Figure 4 shows the quality of the approximation algorithms for a small query log of 200 queries with 10 Boolean attributes. As described in Section 3, the Naive algorithm has to generate exponential number of attributes sets based on the number of attributes, the algorithm is not feasible for larger data set. So the study measures the quality performance of the approximation algorithms on the smaller data set with 200 queries and 10 Boolean attributes. As Figure 4 shows that the approximation algorithms provide good approximation results and the algorithm FSBE provides the best quality results among the proposed three approximation algorithms.

Time performance

Figure 5 shows the performance of the algorithms for the small dataset of 200 queries. As graph shows, approximation algorithms are much more efficient than optimal Naive algorithm.

Figure 6 shows the performance of the approximation algorithms for large datasets with varying query log sizes and 32 Boolean attributes. As graphs show, the approximation algorithm FS performs best in terms of time measurement followed by the algorithm FSBE. The algorithm BE is slower than the other two algorithms as expected.


Product design for skyline query semantics

Recent works on dominant relationship analysis (Li, Ooi, Tung, & Wang, 2006) and dominating neighborhood profitably (Li, Tung, Jin, & Ester, 2007) assume that attributes are min/max, that is, all users have the same preference for an attribute (e.g., 2 doors is always better than 4 doors). They use skyline query semantics, which is appropriate given this assumption. Further, they assume there is a profitability plane which simplifies the algorithm given that the optimal solution is a point on the profitability plane. In contrast, in this research users may have opposite preferences for the same attribute, and the algorithms can be used with or without a profitability plane. Li, Tung, Jin, & Ester (2007) also consider spatial, non-preference attributes. The algorithms proposed in this study can be modified to support skyline semantics; however, more efficient algorithms may be possible for this problem variant given its restrictive nature.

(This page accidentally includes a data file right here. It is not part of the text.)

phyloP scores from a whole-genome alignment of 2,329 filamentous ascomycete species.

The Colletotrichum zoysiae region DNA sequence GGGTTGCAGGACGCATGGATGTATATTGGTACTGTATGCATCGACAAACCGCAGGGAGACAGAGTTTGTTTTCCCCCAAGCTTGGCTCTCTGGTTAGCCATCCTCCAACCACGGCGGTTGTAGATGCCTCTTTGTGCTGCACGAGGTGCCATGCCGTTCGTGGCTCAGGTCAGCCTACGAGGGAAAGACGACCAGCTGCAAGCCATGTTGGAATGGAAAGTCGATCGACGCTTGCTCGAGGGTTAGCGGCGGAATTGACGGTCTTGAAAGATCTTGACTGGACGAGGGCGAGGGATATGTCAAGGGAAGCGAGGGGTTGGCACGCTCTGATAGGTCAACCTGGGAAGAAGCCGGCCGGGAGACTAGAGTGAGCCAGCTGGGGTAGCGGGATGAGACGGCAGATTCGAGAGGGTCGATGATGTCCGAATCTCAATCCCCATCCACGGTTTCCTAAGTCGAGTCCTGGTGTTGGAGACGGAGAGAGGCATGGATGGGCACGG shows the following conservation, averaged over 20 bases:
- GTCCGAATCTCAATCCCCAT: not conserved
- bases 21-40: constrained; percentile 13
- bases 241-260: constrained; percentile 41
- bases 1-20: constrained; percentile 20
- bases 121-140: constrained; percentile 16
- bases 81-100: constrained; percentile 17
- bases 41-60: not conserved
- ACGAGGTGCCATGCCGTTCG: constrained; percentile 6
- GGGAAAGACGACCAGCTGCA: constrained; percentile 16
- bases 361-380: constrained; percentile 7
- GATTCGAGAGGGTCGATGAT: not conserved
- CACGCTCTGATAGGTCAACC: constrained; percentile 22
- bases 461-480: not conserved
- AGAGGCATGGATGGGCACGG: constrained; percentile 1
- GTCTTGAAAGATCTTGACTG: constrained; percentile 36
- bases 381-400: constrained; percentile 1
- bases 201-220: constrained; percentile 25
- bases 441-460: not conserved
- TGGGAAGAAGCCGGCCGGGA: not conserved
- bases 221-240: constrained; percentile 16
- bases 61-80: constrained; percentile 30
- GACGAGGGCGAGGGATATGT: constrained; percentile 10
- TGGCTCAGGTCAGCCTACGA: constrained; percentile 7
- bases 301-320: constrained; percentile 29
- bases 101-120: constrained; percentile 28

Product design in Operations Research and Marketing

Optimal product design or positioning is a very well studied problem in Operations Research and Marketing. The origins of the analytical research on product positioning are traced back to Shocker & Srinivasan (1974) who first represented products and consumer preferences as points in a joint attribute space. After that, several approaches and algorithms such as (Albers & Brockhoff, 1977 & 1980, Albritton & McMullen, 2007, Gavish, Horsky, & Srikanth, 1983, Gruca & Klemz, 2003, Kohli, & Krishnamurti, 1989, Shocker & Srinivasan, 1974, Zufryden, 1979) have been developed to design or position a new product. Works in this domain require direct involvement of users or consumers. Some works like (Albers & Brockhoff, 1977 & 1980, Gruca, & Klemz, 2003, Shocker & Srinivasan, 1974, Zufryden, 1979) require one step user involvement where users are shown a set of existing alternative products (predesigned) to choose or set preferences, and then manufacturer analyzes the user preferences to locate the optimal position for the new product. In this case, users in fact do not select the attributes or features they like and do not like as in our work.